However, to secure this control the Secretary of State will appoint the chairman and the Board, and he will approve annually the Corporation's corporate plans and its annual operating budget; he will receive regular returns of performance against budgets; he will approve major development programmes, barring the exclusions I have mentioned, and he will give general direction in the national interest. In fact, he is to have a veto on practically every facet of the business. Neither my colleagues nor I like nationalisation for any doctrinaire sake of nationalisation, and we are seriously alarmed that any Minister should, in times of peace, be given such wide dictatorial powers, without, it seems, any reference to Parliament.

Lastly, we note that the industry has been given 28 days in which to study the proposals and make its views known to the Minister. We think this is far too short a time in which to study properly such a vast project and we would ask the Government to think again and to give more time. I know that I have asked several questions of which I have not given notice to the noble Lord, and if he cannot answer me today, perhaps he will write to me.

6.2 p.m.


My Lords, in addressing you for the first time this evening, in accordance with tradition I seek your indulgence. What is said outside about this House—its past, its traditions, its usages and even its future —could not detract in any way from the sure knowledge that anyone will have a deep understanding of a subject within a short while of entering this House, nor could it contest in any way its courtesy. On the matter before us this evening I shall take advantage of and conform with the almost unanimous desire of the House for brevity. What I say this evening may disappoint some noble Lords, but I am sure that another occasion will arise.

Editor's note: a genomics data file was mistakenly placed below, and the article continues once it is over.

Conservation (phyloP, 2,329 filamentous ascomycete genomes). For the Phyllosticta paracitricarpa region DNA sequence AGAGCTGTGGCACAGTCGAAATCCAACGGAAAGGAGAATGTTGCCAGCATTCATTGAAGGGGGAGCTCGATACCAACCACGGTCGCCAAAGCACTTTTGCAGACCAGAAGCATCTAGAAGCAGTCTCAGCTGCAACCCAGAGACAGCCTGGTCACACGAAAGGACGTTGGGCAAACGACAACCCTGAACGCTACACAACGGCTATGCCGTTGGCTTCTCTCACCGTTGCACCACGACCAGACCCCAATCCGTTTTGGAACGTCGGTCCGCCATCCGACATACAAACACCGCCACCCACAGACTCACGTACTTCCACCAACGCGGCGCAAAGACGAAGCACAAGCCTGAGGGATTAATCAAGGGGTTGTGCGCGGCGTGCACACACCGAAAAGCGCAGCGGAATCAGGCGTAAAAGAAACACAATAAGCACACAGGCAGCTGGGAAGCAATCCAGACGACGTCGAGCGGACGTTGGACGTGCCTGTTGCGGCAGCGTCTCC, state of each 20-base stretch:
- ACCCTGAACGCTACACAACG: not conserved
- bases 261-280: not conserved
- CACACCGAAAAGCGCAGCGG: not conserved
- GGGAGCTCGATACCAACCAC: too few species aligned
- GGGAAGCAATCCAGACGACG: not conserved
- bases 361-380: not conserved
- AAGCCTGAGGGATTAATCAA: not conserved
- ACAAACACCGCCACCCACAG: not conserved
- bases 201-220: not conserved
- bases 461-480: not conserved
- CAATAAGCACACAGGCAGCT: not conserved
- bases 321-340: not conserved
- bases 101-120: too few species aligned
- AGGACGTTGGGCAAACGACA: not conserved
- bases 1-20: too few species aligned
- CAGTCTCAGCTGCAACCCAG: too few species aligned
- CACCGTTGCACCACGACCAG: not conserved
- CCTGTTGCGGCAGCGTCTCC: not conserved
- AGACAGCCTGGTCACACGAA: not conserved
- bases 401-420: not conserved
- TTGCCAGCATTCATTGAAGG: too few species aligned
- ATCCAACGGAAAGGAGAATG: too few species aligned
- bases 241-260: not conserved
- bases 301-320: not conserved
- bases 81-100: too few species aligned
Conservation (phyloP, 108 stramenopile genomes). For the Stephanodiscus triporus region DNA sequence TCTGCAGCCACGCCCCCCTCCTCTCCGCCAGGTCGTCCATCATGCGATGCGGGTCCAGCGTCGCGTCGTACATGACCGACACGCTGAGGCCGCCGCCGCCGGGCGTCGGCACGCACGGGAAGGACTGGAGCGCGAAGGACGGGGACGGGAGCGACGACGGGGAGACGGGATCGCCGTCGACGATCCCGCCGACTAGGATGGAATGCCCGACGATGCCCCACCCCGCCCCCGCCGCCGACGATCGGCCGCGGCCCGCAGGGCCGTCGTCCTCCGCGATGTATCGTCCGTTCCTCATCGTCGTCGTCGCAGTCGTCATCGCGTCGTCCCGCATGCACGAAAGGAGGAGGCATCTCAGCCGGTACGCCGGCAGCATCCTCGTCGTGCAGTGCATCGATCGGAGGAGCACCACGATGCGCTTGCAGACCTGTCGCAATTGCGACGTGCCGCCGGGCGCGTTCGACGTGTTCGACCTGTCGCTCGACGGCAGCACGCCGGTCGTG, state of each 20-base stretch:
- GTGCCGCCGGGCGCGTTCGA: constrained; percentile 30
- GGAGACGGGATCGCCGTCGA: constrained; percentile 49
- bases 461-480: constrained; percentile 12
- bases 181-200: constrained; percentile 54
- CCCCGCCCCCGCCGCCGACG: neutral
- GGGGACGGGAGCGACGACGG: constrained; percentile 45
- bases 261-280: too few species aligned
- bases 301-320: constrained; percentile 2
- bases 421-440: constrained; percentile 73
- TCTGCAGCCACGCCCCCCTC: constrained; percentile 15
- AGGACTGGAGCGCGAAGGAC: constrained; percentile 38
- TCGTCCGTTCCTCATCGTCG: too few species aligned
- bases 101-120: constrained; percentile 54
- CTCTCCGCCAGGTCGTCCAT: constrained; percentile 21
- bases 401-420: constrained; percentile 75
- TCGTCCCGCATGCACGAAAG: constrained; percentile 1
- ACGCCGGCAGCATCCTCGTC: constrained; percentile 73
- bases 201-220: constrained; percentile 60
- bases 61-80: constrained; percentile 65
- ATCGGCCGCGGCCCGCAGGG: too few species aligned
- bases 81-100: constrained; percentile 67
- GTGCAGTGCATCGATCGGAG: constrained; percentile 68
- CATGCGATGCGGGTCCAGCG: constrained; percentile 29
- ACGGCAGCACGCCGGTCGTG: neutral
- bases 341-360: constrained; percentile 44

I would remind your Lordships that the British aircraft industry is second only to the United States in the Western world. It is the largest in Europe and, perhaps, the only point of contention on which I shall be drawn this evening, is the fact that over the past 25 or 30 years it could not possibly have been in that position had it not been for the intervention and continued support of State capital for research and development. This has provided the basis for the successes and the genuine pride that has been expressed by noble Lords already this evening. Although on this occasion I cannot be drawn too deeply into controversy or contest, I believe that Rolls-Royce would like the opportunity of having Government support for the development of an aircraft engine that is within their capacity—one that would be the quietest in the world. I also know that British Airways would be delighted to co-operate and participate in the development of such a project. I am sure they would both be happy if there were indications of Government support. I am sure it is unnecessary for me to emphasise the export possibilities of an engine of this kind. People in all countries would be appreciative of a silent aircraft, and this would be a contributory factor in solving the problem of siting airports. Therefore, there would be every encouragement for us to enter this vast field of possible exports.

In order to avoid any controversy during the few minutes in which I will address your Lordships this evening, I will merely, as it were, think aloud on one matter which has been raised in this debate. Perhaps through our mass media, particularly our national newspapers, we should be encouraged to consider whether we ought to have a new concept of patriotism in our attitudes towards our State industries. On both sides of the House this evening there is pride in our aircraft industry; its place in the world is undoubted.

Perhaps some consideration could be given to this "thinking aloud", so that this idea might become part of our national concept, the concept of patriotism in the State industries, that will be so important to us in these difficult days.